A more plausible explanation or hypothesis for the decline in service provision in the early 1990s and early 2000s is poor economic performance and the inability of the stop-and-go pattern of reform implementation to attract adequate investment flows and generate growth. In addition, there may be other reasons, such as the quality of infrastructure, and poor governance. Without a strong economy, it is more difficult to finance public services.
Cost Sharing Strategy. The Report points out that the strategy of cost sharing in a number of service sectors has affected poor households’ access to basic core services, especially in health care and education. In spite of the negative effects of cost sharing, I believe it would be wrong to abandon the strategy. Instead, it may be useful to draw at least three lessons learned from the Kenyan experience. First, the implementation of cost sharing strategy in Kenya, as in many other countries, suggests the importance of putting effective social safety net programs in place as part of the strategy. Second, public choices have to be made: private wants are unlimited but economic and financial resources are scarce. Political leaders and policy makers must rationalize between private wants and public need. Finally, in a growing economy with proper institutions, it would be less difficult to implement cost sharing strategy. This underscores the importance of having a growing and strong economy. The implementation of Kenya’s cost sharing strategy does not appear to have adequately taken into account the above considerations. The challenge for the next generation of cost sharing policy is to learn from the lessons of the past as well as from experiences elsewhere. It would be wrong not to consider cost sharing as a strategy and policy. Public pronouncements of free goods or services that are not available in reality may be good pro-poor political rhetoric, but it does not really help the poor.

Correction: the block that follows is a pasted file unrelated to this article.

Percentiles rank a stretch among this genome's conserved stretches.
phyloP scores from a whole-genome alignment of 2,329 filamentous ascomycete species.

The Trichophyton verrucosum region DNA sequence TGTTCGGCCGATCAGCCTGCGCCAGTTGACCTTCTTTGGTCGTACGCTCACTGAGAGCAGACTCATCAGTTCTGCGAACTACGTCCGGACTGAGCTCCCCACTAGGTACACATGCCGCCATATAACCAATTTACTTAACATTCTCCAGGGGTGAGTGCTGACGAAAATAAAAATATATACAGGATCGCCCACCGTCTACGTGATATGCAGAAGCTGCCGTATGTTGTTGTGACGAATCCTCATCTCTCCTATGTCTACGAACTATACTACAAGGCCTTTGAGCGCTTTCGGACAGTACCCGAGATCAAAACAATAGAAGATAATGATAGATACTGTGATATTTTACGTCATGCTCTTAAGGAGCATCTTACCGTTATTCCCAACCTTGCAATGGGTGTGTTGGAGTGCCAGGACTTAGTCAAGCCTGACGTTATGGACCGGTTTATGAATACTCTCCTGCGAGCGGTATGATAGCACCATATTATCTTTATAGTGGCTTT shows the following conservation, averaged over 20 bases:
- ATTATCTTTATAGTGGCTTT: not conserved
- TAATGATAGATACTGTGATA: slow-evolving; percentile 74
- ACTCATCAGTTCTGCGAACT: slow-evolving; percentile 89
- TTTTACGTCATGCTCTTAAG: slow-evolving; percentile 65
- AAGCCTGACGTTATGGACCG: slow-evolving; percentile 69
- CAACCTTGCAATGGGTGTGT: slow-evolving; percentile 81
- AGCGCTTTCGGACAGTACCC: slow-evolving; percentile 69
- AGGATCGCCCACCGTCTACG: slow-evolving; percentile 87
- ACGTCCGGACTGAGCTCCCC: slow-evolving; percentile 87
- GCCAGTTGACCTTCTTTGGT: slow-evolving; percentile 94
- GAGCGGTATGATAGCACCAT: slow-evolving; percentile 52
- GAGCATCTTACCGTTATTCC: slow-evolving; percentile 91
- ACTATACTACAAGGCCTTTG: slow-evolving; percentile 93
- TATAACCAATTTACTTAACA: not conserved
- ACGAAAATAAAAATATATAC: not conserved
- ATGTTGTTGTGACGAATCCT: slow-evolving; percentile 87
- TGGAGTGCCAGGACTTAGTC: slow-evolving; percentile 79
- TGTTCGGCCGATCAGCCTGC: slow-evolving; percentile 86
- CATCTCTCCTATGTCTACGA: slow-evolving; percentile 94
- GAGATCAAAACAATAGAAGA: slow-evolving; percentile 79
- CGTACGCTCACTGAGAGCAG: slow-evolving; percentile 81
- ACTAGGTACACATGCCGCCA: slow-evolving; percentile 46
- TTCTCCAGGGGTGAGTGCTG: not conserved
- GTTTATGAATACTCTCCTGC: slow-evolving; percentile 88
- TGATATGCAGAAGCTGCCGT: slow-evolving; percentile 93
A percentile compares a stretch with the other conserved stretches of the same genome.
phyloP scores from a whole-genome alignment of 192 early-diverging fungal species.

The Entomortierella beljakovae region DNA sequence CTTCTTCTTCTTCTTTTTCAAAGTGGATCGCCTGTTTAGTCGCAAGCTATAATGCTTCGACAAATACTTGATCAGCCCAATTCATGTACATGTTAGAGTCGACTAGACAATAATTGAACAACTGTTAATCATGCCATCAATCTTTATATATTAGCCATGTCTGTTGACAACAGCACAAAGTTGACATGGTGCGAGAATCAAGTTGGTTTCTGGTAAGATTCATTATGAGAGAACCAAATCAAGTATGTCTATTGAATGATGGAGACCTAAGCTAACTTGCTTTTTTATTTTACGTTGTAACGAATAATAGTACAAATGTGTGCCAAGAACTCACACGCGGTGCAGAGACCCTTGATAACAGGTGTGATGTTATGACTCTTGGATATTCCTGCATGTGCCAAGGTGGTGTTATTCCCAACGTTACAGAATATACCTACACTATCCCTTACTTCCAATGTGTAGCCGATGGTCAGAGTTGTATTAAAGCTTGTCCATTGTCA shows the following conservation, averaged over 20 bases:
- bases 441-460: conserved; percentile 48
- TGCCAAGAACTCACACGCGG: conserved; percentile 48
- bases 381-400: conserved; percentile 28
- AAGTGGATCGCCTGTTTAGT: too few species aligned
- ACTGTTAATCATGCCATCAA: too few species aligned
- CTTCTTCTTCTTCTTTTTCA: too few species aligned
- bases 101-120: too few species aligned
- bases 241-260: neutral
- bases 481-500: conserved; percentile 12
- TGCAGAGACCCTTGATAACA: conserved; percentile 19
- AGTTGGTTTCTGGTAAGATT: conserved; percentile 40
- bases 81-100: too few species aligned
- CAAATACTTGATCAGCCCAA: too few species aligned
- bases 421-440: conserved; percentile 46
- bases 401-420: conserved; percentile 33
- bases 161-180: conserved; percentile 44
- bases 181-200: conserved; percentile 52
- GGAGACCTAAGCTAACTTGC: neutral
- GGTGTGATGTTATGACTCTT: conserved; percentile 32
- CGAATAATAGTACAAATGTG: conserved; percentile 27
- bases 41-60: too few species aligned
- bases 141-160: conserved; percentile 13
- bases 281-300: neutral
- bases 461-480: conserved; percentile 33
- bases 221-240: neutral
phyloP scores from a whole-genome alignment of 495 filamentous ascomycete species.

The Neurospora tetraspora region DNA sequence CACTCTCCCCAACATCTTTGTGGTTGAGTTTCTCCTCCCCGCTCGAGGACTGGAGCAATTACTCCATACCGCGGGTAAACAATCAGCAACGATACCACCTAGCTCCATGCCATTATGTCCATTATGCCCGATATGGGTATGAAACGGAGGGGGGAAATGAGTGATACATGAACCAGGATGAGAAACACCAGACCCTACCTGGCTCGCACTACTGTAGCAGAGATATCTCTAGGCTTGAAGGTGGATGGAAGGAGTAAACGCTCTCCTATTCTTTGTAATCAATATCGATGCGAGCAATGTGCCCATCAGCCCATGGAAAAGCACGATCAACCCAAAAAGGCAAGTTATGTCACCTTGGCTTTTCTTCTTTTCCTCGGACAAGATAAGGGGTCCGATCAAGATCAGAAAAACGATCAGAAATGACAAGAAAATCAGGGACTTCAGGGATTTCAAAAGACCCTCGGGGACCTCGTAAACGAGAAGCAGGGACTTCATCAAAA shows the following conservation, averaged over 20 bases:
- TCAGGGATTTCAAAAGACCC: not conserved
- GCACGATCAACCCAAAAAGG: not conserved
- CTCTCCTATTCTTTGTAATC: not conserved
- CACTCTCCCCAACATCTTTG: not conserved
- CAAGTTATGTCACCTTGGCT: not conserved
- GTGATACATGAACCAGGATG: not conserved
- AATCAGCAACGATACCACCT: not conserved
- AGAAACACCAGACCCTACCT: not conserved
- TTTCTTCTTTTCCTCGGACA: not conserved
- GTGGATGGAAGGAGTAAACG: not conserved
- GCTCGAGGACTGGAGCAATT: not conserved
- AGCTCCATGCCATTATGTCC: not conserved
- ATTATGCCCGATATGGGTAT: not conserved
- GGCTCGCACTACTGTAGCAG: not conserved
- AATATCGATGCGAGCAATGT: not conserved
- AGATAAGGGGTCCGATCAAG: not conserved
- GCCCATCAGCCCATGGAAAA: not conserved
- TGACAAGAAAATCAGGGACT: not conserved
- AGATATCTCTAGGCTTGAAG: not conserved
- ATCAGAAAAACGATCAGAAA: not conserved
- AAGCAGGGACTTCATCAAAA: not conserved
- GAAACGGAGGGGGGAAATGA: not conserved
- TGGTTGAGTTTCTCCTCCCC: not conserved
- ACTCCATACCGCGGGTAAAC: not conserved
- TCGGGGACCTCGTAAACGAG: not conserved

Linking Participatory Governance to Human Development. Let me now turn to the last chapter of the Report: Linking Participatory Governance to Human Development. The Report provides useful analysis of the relationship between the failure of governance and the crisis of human development. It advocates reforms of Kenya’s governance structure by improving democratic pluralism through strengthening of civil society organizations, adopting participatory, transparent, and accountable in the management of public resources. The Report recommends, among other things, that the government facilitate increase of local funding and support for civil society organizations, and strengthening partnerships among the government, civil society, and private sector. The challenge is how to implement these recommendations. Given Kenya’s limited history of philanthropy, local funding for civil society organizations will take time to materialize. In the foreseeable future, Kenya is most likely to rely on government and donor funding. It would be useful for the Report to go further into how local funding can be mobilized. What role can the government play to facilitate resource mobilization for civil society organizations? What institutions and incentive systems are needed? And if funding comes from the government, how to ensure that there is no conflict of interest between civil society organizations and the government. Although there are now increased efforts by the government to include participation by civil society and private sector, more is needed to strengthen partnerships and coordination.
Conclusion. I congratulate UNDP and the Institute for Development Studies for selecting the important theme of participatory governance for Kenya Human Development Report this year. As I said above the real important question is how to put into practice and implement participatory governance for human development as this Report has thoughtfully articulated. There is no doubt that this is an important task and now is a challenging time for Kenya. But it is my view; this is also a time of great opportunity. Now is the time to build on this work and to move forward. Nobody would argue that there is an easy path to follow. It requires leadership. It requires discipline and persistence. And often, it requires dogged commitment.